As the epicenter of the novel coronavirus outbreak, Wuhan has been on lockdown for nearly a month. But the over 10 million people in the city need food and other necessities. How can their needs be met?
After the outbreak of the noval coronavirus in Wuhan, most agricultural markets and stores closed there. How does China ensure more than 10 million people in the megacity, which has been on lockdown for nearly a month, have access to fresh vegetables?
Baishazhou is the largest agricultural market in Wuhan, covering an area of 46 hectares with 300 stalls. This is where agricultural products are transported to other parts of the city. At present, there are more than 150 shops open, selling over 2,000 tonnes of vegetables every day.
Over 3,000 tonnes of vegetables are stored here on a daily basis.
Sijimei is the city’s second largest market, with vegetable trade volume close to Baishazhou.
Three wholesale markets in nearby Henan province and Chongqing municipality supply about 10,000 tonnes of vegetables to Wuhan each day.
There are also vegetables from other provinces. Over 1,000 kilometers away from Wuhan, Shouguang of Shandong province has promised to deliver 600 tonnes of vegetables to Wuhan every day, and if needs be, they can supply up to 2000 tonnes per day.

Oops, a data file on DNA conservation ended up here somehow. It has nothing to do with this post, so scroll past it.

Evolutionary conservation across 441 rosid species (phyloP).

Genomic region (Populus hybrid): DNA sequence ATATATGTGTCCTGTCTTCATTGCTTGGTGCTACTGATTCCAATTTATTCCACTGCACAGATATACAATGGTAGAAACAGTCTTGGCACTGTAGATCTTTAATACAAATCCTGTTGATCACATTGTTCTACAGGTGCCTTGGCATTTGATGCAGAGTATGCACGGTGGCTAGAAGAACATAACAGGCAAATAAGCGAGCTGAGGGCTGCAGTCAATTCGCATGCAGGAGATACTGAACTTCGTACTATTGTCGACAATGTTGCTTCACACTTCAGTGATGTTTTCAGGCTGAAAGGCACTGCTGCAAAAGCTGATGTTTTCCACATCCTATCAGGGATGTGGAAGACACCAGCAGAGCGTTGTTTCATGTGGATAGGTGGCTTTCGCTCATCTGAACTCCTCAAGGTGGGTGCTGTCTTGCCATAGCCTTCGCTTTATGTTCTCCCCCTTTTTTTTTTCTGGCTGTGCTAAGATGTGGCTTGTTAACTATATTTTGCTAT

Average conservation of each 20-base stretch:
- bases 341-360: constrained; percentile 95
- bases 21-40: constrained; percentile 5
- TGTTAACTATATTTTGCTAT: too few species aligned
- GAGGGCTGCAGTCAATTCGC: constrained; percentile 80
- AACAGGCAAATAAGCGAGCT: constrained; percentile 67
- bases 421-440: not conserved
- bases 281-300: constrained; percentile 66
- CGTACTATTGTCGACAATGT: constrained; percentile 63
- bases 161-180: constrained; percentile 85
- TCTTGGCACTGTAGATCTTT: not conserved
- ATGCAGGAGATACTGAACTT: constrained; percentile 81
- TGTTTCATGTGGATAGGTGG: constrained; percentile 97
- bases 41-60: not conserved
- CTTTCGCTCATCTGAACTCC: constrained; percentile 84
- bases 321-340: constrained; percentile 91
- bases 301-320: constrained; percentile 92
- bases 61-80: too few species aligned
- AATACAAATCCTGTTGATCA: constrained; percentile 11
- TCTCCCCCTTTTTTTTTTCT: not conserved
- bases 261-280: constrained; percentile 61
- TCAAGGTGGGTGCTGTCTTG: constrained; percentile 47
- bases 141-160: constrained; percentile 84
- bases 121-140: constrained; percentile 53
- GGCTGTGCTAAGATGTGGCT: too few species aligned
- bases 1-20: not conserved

The Chinese government always cares about the people’s “vegetable basket.” China is the world’s largest vegetable producer with an annual production of over 700 million tonnes.
However, the supply of vegetables amid the coronavirus outbreak is a real challenge.
Through China’s huge logistics network, fresh vegetables can enter megacities within 24 hours after output. The government facilitates the flow of vegetables to the areas most in need by providing precise information service and subsidies to growers and wholesalers.
Under this mechanism, eight provinces have sent key products to Hubei, including vegetables, cooking oil and meat, during the Spring Festival.
After the outbreak, most markets closed in Wuhan. However, three SOEs with over 1,100 stores stepped in to fill the gap and remained open for business, despite the shortage of workers and protective equipment.
The Chinese government respects the market, but it also intervenes in special circumstances. This is how China combats the novel coronavirus.
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